If you grew up in a Desi household, you’ve probably heard health and nutrition tips from elders, whether it was your parents, grandparents, or concerned neighbourhood aunty. You’ve heard these tips so many times that it almost feels like its right but you’re not quite sure if it even makes sense anymore. I’m here to help with that!
After giving birth, it’s as if mothers have a sign on them that invites all aunties to give their unsolicited advice. Now don’t get me wrong, I’m all about combining traditional health practices with modern techniques, but there are some pieces of advice that just don’t work. The problem with some of these nutrition myths are that it can actually just cause more overwhelm to an already tired mom, especially if it isn’t true.
The Ramadan Suhoor and Iftar Meal Planners are simple, practical tools you can use to help make meal planning and staying healthy during Ramadan a million times easier! This calendar-like tool can be printed out and placed on your fridge for you to fill out throughout the week and always have in front of you for reference as you prepare your suhoor and iftar for the week.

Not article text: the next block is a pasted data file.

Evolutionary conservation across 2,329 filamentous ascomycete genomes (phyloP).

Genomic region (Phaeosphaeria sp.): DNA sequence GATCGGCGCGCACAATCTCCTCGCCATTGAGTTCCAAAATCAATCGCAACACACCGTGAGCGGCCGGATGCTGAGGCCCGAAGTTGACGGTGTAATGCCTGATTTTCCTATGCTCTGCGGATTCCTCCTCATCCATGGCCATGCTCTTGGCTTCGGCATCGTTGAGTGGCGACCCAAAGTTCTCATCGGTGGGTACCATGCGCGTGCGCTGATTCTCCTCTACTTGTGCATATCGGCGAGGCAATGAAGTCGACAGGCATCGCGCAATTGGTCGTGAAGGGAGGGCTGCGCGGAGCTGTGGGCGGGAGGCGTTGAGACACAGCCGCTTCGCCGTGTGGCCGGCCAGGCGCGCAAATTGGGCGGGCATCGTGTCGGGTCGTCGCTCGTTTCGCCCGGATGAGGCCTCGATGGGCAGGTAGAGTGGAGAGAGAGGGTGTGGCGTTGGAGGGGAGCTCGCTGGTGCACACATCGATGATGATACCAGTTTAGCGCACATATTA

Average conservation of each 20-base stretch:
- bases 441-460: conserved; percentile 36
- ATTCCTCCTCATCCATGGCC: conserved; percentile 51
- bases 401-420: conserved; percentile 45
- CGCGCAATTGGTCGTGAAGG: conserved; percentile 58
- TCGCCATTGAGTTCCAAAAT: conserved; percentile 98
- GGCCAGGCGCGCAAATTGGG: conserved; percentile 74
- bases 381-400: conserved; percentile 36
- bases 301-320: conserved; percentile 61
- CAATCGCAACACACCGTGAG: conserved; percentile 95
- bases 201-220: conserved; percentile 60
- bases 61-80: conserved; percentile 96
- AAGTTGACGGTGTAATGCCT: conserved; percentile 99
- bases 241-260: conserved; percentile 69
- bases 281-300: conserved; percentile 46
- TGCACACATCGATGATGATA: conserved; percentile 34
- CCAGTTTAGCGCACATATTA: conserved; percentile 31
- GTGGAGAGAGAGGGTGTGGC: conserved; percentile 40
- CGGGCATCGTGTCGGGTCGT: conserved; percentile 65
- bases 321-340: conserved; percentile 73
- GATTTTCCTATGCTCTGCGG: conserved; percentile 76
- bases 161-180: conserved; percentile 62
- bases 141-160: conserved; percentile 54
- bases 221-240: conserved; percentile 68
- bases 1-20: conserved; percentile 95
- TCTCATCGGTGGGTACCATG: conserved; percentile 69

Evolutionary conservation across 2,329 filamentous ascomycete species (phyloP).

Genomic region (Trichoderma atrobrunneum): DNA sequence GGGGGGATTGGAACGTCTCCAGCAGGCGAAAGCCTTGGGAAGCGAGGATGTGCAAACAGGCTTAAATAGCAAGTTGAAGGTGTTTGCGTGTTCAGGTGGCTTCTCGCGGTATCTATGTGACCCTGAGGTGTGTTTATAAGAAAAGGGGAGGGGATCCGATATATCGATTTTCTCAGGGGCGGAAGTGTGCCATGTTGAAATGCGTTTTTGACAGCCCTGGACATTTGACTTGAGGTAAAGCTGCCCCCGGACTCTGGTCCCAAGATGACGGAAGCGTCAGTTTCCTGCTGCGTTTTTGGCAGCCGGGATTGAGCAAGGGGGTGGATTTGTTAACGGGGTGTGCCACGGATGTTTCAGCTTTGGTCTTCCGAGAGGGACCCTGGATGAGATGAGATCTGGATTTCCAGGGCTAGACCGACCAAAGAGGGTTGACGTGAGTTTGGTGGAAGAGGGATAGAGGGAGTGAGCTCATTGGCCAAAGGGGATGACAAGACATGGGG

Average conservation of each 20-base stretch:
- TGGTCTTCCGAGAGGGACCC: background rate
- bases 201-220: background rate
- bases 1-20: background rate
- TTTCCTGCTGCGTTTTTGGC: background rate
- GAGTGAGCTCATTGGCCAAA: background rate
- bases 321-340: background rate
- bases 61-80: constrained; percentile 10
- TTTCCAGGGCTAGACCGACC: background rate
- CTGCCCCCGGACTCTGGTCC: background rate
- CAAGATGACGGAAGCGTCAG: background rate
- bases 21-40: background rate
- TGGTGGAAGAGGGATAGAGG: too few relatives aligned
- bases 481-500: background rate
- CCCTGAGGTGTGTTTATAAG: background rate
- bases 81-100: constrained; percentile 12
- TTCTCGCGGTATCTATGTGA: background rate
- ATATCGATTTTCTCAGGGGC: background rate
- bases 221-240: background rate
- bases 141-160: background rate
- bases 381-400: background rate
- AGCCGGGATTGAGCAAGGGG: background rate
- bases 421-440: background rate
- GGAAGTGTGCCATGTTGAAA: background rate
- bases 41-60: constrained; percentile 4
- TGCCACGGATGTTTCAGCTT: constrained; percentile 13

Here’s how to use it to make the best out of this helpful planner!
The first is protein and the examples shown are eggs, Greek yogurt, beans, meat and poultry. These examples are diverse enough to accommodate whether you prefer breakfast type or dinner type suhoor foods, and are all there so you wont forget to mark it down!
2. Whole Grains
The second category is whole grains. This is slightly different from the iftar planner as rather than having a general “carbohydrate” category, this ensures you’re planning your meals with the best kind...